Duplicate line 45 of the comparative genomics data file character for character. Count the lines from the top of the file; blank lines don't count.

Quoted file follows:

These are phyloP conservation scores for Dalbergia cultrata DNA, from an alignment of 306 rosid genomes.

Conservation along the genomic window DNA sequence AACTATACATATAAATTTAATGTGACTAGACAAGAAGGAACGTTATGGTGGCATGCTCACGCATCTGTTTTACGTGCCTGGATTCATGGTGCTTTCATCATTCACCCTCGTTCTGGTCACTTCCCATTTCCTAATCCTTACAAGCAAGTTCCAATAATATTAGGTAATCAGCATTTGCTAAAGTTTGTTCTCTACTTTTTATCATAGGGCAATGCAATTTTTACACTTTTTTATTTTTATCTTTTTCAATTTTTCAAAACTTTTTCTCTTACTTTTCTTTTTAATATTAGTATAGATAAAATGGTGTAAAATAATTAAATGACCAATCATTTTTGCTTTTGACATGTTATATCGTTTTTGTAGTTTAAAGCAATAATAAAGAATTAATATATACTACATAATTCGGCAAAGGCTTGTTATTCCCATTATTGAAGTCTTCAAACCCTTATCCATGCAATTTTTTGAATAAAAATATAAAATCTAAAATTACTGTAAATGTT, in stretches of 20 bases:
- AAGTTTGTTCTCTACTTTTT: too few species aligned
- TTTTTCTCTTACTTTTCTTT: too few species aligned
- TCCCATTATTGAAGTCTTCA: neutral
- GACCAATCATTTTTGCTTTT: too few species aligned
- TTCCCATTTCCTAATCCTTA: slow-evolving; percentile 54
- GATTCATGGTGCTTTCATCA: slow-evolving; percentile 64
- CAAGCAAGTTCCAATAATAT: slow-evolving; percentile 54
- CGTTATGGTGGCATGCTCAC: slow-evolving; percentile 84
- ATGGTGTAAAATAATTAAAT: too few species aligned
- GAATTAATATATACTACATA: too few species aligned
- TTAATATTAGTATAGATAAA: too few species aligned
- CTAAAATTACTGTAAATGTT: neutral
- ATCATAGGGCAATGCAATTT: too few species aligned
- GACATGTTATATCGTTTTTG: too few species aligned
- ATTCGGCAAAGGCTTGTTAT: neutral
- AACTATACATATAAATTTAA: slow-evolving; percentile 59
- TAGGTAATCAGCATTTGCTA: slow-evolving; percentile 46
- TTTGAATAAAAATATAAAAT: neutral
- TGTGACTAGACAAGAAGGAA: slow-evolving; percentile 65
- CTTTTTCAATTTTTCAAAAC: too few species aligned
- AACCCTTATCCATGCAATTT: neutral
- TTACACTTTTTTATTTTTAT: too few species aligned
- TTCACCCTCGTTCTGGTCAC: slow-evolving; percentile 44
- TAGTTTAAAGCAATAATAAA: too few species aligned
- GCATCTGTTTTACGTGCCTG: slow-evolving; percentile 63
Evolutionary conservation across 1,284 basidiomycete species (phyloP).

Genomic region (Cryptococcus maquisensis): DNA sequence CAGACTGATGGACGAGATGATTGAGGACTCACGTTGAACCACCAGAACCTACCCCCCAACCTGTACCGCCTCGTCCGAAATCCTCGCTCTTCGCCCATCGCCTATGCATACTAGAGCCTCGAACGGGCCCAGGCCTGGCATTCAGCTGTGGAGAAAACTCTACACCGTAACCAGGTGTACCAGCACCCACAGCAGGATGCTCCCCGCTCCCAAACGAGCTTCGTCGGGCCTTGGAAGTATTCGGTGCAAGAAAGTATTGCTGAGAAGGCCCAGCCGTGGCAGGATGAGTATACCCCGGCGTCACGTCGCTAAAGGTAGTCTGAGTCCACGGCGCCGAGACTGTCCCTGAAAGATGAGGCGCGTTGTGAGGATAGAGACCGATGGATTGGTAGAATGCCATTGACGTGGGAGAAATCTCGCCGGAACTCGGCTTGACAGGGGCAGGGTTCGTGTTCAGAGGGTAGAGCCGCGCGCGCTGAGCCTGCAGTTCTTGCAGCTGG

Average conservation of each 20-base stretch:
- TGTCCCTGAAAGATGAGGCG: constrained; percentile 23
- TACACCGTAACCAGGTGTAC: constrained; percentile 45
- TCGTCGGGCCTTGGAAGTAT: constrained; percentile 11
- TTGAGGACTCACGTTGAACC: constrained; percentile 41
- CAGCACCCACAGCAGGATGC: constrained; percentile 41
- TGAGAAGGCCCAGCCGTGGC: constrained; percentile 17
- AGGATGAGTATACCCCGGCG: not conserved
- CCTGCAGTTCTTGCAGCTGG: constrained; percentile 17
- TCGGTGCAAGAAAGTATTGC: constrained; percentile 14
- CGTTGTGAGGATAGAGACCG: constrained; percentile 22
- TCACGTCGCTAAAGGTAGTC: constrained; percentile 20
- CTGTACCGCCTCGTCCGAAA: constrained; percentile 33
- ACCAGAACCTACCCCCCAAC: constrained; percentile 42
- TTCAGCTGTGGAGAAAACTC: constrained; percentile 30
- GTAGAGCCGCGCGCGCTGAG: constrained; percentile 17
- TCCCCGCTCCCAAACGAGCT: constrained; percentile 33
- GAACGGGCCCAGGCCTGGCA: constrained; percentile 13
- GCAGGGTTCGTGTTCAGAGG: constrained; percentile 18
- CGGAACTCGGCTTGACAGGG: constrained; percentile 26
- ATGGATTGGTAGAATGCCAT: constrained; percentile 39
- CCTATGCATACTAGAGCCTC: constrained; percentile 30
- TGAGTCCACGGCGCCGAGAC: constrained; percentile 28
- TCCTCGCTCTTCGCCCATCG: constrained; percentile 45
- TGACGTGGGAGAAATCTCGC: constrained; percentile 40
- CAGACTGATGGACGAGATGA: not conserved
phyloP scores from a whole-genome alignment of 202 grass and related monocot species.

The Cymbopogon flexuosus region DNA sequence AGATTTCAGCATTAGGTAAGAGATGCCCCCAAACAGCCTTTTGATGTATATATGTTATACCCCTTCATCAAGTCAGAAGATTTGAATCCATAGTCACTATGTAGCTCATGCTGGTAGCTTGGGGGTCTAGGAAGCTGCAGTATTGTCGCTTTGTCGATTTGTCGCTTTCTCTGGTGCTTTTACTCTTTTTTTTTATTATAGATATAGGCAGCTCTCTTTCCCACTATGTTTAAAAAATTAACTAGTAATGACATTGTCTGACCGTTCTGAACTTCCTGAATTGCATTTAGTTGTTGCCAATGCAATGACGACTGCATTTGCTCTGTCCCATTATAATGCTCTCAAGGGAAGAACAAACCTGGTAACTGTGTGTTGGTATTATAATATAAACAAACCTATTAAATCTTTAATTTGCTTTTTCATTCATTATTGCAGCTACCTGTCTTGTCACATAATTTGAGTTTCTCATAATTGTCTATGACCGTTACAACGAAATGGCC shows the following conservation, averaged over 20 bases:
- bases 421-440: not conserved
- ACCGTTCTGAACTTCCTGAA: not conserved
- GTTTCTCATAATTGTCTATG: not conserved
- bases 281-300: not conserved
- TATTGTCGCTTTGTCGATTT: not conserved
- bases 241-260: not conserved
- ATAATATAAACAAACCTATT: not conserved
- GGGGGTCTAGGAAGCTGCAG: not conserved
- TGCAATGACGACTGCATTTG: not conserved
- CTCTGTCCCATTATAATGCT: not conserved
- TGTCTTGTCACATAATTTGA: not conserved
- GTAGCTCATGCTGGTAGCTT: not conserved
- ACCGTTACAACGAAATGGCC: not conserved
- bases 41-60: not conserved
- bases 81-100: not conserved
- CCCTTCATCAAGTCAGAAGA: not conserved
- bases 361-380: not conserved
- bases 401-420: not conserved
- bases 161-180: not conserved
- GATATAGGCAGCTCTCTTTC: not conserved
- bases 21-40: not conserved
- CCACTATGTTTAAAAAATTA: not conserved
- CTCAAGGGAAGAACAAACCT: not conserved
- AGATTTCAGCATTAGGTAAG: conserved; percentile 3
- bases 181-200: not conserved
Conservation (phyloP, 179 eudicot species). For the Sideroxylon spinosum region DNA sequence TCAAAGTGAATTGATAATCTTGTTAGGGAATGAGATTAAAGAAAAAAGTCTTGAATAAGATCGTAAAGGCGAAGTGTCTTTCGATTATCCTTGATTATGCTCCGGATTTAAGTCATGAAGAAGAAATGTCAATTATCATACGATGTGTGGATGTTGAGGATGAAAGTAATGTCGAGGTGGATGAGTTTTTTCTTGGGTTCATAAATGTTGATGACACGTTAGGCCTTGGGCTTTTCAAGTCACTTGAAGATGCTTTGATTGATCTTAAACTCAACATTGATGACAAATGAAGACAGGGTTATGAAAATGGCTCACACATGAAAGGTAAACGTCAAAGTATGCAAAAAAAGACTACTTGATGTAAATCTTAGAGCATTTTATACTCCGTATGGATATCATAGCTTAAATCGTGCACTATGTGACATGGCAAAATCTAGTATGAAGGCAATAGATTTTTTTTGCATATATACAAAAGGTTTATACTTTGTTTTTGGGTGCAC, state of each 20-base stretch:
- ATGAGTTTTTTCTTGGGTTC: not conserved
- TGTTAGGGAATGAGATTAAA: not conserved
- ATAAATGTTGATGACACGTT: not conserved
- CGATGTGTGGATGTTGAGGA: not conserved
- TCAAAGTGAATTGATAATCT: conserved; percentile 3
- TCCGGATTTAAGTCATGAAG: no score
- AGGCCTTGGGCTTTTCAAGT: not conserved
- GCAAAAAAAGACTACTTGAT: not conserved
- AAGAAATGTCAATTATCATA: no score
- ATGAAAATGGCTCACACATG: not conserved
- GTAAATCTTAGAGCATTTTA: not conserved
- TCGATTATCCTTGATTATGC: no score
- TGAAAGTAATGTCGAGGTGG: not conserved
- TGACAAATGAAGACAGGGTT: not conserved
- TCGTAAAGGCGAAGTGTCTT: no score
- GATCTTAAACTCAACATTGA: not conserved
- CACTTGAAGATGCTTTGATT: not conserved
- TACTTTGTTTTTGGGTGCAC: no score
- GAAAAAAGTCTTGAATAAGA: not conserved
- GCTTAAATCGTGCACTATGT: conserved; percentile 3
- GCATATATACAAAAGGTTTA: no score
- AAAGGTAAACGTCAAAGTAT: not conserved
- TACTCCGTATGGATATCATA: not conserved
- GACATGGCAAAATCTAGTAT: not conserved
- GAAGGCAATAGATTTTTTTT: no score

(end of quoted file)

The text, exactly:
- GTAGAGCCGCGCGCGCTGAG: constrained; percentile 17